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The Hosts of the Air   By: (1862-1919)

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First Page:

World War Series

THE HOSTS OF THE AIR

The Story of a Quest in the Great War

by

JOSEPH A. ALTSHELER

Author of The Guns Of Europe , The Forest Of Swords , etc.

Illustrated by CHARLES WRENN

D. Appleton and Company New York and London

1915

[Illustration: The Hosts of the Air]

THE CIVIL WAR SERIES

The Star of Gettysburg The Guns of Bull Run The Guns of Shiloh The Scouts of Stonewall The Sword of Antietam The Rock of Chickamauga

THE WORLD WAR SERIES

The Guns of Europe The Hosts of the Air The Forest of Swords

THE YOUNG TRAILERS SERIES

The Young Trailers The Forest Runners The Free Rangers The Riflemen of the Ohio The Scouts of the Valley The Border Watch

THE TEXAN SERIES

The Texan Star The Texan Scouts The Texan Triumph

Apache Gold The Quest of the Four The Last of the Chiefs In Circling Camps A Soldier of Manhattan The Sun of Saratoga A Herald of the West The Wilderness Road My Captive

D. APPLETON AND COMPANY, NEW YORK

FOREWORD

"The Hosts of the Air" is the third and concluding volume of the World War Series, of which "The Forest of Swords" and "The Guns of Europe" were the predecessors. It deals primarily with the love story of John Scott and Julie Lannes, but all the characters of the earlier books reappear in this romance also.

CONTENTS

CHAPTER PAGE

I. THE TRENCH 1 II. THE YOUNG AUSTRIAN 25 III. JULIE'S COMING 45 IV. THE HOTEL AT CHASTEL 70 V. THE REGISTER 87 VI. JOHN'S RESOLVE 108 VII. THE PURSUIT 128 VIII. INTO GERMANY 160 IX. THE GREAT CASTLE 179 X. THE FAIR CAPTIVE 200 XI. THE EFFICIENT HOSTLER 225 XII. THE HUNTING LODGE 248 XIII. THE DANGEROUS FLIGHT 278 XIV. THE HAPPY ESCAPE 299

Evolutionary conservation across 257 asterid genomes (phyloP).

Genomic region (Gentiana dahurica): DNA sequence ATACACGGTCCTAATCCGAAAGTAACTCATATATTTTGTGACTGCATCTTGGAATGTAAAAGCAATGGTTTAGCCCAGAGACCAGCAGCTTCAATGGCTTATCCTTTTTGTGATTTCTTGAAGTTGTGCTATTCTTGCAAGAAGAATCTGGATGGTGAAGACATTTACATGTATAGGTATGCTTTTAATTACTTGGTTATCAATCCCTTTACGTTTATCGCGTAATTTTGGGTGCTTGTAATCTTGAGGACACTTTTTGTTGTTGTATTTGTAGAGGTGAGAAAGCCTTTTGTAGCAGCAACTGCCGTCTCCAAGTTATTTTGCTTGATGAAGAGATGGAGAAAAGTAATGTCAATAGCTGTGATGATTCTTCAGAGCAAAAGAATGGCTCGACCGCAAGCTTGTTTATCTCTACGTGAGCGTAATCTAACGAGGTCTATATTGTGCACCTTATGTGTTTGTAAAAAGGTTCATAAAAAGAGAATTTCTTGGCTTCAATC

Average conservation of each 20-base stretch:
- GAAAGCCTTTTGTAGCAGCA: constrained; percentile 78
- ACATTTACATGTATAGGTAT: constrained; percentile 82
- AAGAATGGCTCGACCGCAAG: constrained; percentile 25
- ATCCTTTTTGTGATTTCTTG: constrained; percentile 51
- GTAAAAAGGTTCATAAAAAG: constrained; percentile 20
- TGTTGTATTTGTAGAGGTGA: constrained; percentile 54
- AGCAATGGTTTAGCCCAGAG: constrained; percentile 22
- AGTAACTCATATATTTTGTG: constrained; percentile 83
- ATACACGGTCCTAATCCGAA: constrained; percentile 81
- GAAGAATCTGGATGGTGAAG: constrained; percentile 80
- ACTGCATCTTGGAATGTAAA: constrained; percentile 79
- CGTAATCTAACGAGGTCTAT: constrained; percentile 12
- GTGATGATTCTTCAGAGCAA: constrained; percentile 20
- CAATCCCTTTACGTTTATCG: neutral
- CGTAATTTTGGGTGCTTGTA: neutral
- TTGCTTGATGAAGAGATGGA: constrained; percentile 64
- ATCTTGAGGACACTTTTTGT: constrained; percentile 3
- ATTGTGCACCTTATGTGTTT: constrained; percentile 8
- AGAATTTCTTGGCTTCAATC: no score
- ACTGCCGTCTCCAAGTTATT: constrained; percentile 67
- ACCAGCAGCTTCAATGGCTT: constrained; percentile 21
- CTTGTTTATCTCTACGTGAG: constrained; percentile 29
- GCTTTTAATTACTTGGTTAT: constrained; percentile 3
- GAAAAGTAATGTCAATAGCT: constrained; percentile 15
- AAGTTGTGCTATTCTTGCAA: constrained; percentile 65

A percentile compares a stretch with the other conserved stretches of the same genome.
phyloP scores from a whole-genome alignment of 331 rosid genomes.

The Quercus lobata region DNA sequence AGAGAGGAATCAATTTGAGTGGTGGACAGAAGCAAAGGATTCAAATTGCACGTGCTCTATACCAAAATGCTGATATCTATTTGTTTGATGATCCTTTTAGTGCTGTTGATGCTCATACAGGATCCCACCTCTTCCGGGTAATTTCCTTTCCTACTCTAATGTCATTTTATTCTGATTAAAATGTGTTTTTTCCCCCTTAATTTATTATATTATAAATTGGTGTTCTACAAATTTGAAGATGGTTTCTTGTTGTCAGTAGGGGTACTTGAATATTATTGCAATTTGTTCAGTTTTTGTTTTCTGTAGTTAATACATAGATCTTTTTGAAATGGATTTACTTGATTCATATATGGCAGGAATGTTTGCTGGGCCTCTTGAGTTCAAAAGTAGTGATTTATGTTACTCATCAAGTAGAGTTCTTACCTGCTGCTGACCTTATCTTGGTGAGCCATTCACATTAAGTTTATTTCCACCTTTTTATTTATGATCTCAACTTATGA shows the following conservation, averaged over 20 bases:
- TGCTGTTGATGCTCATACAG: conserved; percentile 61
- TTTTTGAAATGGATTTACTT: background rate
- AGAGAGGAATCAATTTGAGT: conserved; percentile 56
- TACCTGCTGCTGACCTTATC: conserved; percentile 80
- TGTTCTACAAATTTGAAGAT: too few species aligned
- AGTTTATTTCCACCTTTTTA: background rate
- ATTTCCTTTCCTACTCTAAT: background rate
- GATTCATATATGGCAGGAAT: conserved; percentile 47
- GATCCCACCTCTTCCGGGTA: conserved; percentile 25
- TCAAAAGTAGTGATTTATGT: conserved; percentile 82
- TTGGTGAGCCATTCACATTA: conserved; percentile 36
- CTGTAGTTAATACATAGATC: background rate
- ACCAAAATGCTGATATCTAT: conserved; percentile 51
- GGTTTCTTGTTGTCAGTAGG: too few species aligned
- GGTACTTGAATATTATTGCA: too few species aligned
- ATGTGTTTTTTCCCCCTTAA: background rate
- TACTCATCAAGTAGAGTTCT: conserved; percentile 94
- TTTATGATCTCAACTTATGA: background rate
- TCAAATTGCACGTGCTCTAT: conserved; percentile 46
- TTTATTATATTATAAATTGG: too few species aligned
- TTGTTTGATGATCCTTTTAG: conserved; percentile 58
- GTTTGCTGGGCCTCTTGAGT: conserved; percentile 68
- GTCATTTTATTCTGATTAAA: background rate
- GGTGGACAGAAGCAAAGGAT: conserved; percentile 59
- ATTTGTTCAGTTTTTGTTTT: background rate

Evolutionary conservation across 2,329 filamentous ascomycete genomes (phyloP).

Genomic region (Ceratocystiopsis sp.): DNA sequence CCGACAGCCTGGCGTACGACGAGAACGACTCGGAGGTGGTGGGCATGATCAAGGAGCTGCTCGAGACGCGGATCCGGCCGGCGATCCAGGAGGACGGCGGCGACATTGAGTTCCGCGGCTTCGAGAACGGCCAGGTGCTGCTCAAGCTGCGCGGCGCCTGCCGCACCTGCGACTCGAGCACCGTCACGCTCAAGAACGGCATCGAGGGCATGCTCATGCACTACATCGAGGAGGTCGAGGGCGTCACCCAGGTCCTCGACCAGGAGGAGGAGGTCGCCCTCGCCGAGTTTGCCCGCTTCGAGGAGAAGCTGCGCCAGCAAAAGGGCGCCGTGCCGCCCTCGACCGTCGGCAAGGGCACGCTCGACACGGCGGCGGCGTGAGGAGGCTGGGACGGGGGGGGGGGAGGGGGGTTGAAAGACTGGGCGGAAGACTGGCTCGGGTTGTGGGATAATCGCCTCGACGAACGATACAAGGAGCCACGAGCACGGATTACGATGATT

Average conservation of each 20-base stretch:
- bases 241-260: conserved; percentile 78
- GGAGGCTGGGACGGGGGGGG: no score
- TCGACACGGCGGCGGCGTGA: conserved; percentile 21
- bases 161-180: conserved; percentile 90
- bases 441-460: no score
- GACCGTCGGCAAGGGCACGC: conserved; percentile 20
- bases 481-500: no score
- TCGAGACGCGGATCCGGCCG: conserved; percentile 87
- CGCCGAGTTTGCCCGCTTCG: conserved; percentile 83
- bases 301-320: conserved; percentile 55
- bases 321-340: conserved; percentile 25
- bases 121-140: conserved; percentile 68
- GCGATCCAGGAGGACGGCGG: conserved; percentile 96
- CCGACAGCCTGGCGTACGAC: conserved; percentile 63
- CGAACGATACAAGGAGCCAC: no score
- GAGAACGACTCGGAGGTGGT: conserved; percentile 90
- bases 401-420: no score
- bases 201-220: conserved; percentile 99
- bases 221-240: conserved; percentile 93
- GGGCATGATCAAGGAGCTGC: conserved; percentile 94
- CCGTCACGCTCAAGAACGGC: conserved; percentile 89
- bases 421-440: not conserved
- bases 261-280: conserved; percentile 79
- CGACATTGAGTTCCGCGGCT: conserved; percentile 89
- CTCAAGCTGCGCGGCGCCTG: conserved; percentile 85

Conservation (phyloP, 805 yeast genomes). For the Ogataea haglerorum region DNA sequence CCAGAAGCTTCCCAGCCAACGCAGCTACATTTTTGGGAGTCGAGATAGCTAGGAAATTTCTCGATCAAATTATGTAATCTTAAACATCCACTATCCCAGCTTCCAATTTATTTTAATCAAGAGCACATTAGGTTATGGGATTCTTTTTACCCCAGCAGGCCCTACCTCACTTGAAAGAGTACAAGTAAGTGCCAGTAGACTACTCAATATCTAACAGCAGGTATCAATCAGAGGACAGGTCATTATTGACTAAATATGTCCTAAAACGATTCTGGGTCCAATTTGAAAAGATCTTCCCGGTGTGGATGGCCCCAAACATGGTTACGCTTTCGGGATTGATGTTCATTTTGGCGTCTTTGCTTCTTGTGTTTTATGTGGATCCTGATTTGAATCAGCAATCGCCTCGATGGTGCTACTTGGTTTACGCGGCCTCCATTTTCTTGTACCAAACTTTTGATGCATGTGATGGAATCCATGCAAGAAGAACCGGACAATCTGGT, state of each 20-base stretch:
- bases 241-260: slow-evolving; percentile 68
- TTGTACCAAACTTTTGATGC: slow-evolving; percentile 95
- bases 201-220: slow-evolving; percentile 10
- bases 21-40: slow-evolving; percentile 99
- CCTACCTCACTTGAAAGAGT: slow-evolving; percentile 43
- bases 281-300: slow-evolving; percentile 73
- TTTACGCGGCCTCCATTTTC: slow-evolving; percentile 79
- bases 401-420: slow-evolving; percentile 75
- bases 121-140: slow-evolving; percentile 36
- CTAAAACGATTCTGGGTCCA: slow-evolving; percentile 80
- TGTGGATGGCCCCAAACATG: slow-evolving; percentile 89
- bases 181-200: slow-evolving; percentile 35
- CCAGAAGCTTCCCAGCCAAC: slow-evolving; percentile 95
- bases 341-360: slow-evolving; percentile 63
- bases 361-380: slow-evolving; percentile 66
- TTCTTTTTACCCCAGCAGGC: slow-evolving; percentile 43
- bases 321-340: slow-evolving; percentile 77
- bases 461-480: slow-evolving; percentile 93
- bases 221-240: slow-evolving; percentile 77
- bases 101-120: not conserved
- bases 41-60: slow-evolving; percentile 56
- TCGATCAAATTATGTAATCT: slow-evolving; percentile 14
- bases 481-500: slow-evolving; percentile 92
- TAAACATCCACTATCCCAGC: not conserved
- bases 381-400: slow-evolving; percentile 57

LIST OF ILLUSTRATIONS

FACING PAGE

The Hosts of the Air, Frontispiece

"Once they came to the very edge of the trench to be slain there" 28

"'You! You! Is it really you?' she cried" 260

"Now the aeroplanes flew at almost incredible speed, the Arrow always at their head", 332

CHAPTER I

THE TRENCH

A young man was shaving. His feet rested upon a broad plank embedded in mud, and the tiny glass in which he saw himself hung upon a wall of raw, reeking earth. A sky, somber and leaden, arched above him, and now and then flakes of snow fell in the sodden trench, but John Scott went on placidly with his task.

The face that looked back at him had been changed greatly in the last six months. The smoothness of early youth was gone for the time and serious lines showed about the mouth and eyes. His cheeks were thinner and there was a slight sinking at the temples, telling of great privations, and of dangers endured. But the features were much stronger. The six months had been in effect six years. The boy of Dresden had become the man of the trenches.

He finished, rubbed his hand over his face to satisfy himself that the last trace of young beard and mustache was gone, put away his shaving materials in a little niche that he had dug with his own hands in the wall of the trench, and turned to the Englishman.

"Am I all right, Carstairs?" he asked.

"You do very well. There's mud on your boots, but I suppose you can't help it. The melting snow in our trench makes soggy footing in spite of all we can do. But you're trim, Scott. That new gray uniform with the blue threads running through it becomes you. All the Strangers are thankful for the change. It's a great improvement over those long blue coats and baggy red trousers."

"But we don't have any chance to show 'em," said Wharton, who sat upon a small stool, reading a novel... Continue reading book >>




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